Since Amazon jumped head first into the grocery business by purchasing Whole Foods Market there’s been a ton of talk about the future. For consumers, analysts believe the entry of Amazon into the food space will mean more choices, faster home deliveries of groceries and lower prices. While Amazon is making its presence felt in the food industry, some are worried it could shift the direction of agriculture in various sectors. From what I understand, even before the Whole Foods deal, Amazon Technologies had filed at least 110 trademarks related to food. Interestingly, ten of those trademarks were related to the phrase “single cow burger.” Amazon already sells Wagyu beef burgers made from grass-fed cattle raised in California. The company promotes the product as made from a “single cow” unlike most burgers which are made from the trimmings of multiple animals. “How many cows does it take to make one burger? Thanks to Amazon, just one,” the company touts in it’s promotions for AmazonFresh. It’s obvious that Amazon is planting seeds among consumers that burgers made from multiple sources are somehow less healthy or better for you, in turn trying to creat​e a new market. In other words, they are playing the game like great politicians, identifying or making up a possible problem that they know they can provide a solution for. Pardon my ignorance, but before now I’ve never heard or read research that burgers from a single source are safer, tastier or greener for the planet, but it certainly seems this is the new conclusion being considered and potentially pushing consumers in a new direction. Amazon’s foray into the food business is another giant step by an extremely smart and savvy company, one that also has the technology and ability to alter the consumers mindset. With this being said, I have no ill regard or negative tilt towards Amazon, in fact I’ve purchased even more of their stock. I just think we need to make certain we are paying very close attention to their advertisements, promotions and ways they are tur​n​ing their turrets, as it could ultimately shift or swing portions of our industry. I’m told that Amazon will soon be selling enough beef and other proteins that it will likely hold great leverage, the kind of leverage that could force changes to many production and distribution models. Ready or not, Amazon is in the space and other disrupters may soon follow. As producers, we have to be aware of the possible shifts and changes that may come our direction. Don’t try to fight it, try to better understand it…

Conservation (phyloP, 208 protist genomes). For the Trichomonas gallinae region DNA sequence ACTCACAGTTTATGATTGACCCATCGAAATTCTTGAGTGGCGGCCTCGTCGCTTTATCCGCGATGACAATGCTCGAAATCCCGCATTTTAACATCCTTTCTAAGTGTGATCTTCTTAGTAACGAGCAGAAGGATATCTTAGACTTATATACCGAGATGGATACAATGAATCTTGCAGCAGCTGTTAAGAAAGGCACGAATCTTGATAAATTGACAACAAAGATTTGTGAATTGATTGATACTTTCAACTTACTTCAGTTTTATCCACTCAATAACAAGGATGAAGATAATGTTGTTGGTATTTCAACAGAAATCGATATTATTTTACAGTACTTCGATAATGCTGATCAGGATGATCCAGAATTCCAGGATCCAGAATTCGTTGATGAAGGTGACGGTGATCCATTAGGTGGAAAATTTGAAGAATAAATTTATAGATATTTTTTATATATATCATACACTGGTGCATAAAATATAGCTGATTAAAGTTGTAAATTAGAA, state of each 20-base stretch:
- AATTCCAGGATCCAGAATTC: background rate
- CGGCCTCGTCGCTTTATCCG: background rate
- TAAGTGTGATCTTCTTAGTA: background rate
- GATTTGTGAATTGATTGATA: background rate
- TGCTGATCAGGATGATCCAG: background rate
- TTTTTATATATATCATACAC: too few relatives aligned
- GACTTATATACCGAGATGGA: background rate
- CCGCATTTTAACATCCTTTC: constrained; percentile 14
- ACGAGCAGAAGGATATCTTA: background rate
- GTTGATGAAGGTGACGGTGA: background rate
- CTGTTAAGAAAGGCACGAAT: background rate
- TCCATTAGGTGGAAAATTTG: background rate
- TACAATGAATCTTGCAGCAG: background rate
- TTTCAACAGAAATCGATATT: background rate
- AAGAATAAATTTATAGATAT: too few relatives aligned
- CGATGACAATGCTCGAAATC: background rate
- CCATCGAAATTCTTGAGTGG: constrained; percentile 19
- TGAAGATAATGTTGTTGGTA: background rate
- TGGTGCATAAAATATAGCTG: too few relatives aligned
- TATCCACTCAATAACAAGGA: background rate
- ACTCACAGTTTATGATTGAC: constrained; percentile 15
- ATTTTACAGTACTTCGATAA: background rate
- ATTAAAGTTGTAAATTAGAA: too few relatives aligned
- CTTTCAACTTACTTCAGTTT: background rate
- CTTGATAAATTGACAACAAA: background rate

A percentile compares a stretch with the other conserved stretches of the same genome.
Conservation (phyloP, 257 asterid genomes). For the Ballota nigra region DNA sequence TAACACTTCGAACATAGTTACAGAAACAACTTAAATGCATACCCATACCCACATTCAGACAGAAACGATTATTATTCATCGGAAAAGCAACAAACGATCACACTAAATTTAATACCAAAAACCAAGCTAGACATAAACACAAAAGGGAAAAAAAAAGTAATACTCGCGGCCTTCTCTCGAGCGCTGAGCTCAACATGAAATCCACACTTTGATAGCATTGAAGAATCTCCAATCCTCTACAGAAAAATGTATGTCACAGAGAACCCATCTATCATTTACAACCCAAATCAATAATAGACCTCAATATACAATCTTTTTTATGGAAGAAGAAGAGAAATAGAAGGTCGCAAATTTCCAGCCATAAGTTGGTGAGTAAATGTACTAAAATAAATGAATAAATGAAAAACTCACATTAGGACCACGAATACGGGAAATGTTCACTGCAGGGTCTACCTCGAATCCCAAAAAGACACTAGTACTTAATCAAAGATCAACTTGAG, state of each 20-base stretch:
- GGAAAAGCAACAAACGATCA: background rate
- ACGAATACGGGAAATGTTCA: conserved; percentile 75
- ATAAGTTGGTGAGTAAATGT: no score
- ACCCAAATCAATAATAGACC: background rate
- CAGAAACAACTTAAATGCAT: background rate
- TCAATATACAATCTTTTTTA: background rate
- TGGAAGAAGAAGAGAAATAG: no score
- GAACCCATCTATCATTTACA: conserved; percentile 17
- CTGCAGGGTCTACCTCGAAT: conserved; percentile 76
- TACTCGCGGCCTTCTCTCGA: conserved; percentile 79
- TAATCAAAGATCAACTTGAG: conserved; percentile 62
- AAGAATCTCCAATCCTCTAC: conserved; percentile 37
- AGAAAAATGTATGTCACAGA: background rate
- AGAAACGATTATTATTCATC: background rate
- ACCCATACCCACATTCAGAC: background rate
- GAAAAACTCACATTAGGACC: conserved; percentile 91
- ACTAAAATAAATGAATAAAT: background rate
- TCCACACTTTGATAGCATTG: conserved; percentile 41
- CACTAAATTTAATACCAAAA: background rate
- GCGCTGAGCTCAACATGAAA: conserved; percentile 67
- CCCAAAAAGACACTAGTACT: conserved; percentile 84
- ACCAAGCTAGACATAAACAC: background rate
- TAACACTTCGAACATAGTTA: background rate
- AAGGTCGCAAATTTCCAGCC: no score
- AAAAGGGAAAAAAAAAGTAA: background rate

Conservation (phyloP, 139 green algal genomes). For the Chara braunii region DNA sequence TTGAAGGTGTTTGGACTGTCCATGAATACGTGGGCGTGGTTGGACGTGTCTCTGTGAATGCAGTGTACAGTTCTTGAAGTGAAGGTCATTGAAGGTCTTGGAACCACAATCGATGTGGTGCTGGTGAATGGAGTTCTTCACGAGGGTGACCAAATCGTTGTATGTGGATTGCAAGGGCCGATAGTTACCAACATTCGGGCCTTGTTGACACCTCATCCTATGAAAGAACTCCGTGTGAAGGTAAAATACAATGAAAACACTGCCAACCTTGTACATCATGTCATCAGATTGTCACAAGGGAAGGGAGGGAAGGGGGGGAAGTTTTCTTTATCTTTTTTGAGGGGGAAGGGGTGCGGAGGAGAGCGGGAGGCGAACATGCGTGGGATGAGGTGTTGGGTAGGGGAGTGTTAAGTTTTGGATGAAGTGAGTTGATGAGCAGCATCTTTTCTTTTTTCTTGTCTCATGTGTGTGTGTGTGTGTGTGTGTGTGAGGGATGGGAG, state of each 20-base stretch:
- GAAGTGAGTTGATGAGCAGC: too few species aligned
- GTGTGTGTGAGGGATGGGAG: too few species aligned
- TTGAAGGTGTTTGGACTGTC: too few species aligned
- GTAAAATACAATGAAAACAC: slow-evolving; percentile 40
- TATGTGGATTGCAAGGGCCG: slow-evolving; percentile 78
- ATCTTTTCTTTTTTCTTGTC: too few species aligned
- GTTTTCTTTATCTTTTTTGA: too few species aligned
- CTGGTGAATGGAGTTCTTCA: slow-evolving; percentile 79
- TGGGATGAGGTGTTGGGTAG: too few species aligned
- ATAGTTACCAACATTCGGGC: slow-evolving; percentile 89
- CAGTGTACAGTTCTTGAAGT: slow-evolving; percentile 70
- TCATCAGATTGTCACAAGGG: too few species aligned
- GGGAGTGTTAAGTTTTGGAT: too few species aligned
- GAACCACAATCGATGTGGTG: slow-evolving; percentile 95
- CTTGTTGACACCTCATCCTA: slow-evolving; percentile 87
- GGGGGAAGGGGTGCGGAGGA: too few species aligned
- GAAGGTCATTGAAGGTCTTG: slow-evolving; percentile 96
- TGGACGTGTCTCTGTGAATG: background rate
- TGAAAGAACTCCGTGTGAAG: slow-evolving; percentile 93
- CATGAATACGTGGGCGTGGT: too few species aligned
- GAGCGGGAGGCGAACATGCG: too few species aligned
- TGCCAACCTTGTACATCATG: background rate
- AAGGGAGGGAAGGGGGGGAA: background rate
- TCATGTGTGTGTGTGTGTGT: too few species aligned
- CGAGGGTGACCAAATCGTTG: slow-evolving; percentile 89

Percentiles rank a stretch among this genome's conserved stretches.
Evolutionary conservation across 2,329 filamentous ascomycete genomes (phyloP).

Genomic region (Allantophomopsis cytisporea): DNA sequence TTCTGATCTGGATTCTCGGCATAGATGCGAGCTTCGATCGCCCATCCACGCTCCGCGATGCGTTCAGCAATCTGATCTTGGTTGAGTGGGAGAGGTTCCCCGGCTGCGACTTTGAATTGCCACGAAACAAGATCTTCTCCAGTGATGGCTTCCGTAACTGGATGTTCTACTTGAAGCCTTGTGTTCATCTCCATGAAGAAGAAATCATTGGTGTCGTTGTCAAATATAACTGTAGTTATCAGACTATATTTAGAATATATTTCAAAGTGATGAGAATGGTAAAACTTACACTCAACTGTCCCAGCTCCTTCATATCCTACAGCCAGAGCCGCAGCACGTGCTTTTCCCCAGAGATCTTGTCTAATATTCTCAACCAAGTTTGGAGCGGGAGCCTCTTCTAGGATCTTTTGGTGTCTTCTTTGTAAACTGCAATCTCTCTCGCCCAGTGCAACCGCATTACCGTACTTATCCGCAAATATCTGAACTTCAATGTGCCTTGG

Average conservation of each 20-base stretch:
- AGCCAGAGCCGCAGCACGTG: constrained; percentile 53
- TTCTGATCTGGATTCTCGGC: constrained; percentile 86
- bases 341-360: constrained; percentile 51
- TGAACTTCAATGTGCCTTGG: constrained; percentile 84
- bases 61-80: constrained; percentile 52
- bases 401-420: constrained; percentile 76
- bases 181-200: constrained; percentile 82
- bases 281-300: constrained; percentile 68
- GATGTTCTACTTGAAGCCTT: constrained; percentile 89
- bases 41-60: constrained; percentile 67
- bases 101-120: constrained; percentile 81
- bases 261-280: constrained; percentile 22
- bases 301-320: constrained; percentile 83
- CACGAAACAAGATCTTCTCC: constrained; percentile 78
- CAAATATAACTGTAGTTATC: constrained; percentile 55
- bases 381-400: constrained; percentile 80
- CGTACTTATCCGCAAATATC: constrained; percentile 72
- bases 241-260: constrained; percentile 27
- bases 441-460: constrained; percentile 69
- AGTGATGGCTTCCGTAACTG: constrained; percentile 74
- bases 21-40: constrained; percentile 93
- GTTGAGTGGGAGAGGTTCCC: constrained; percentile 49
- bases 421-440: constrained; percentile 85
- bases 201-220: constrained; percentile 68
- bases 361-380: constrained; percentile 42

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BHP Is Measuring Truckers’ Brain Waves To Improve Safety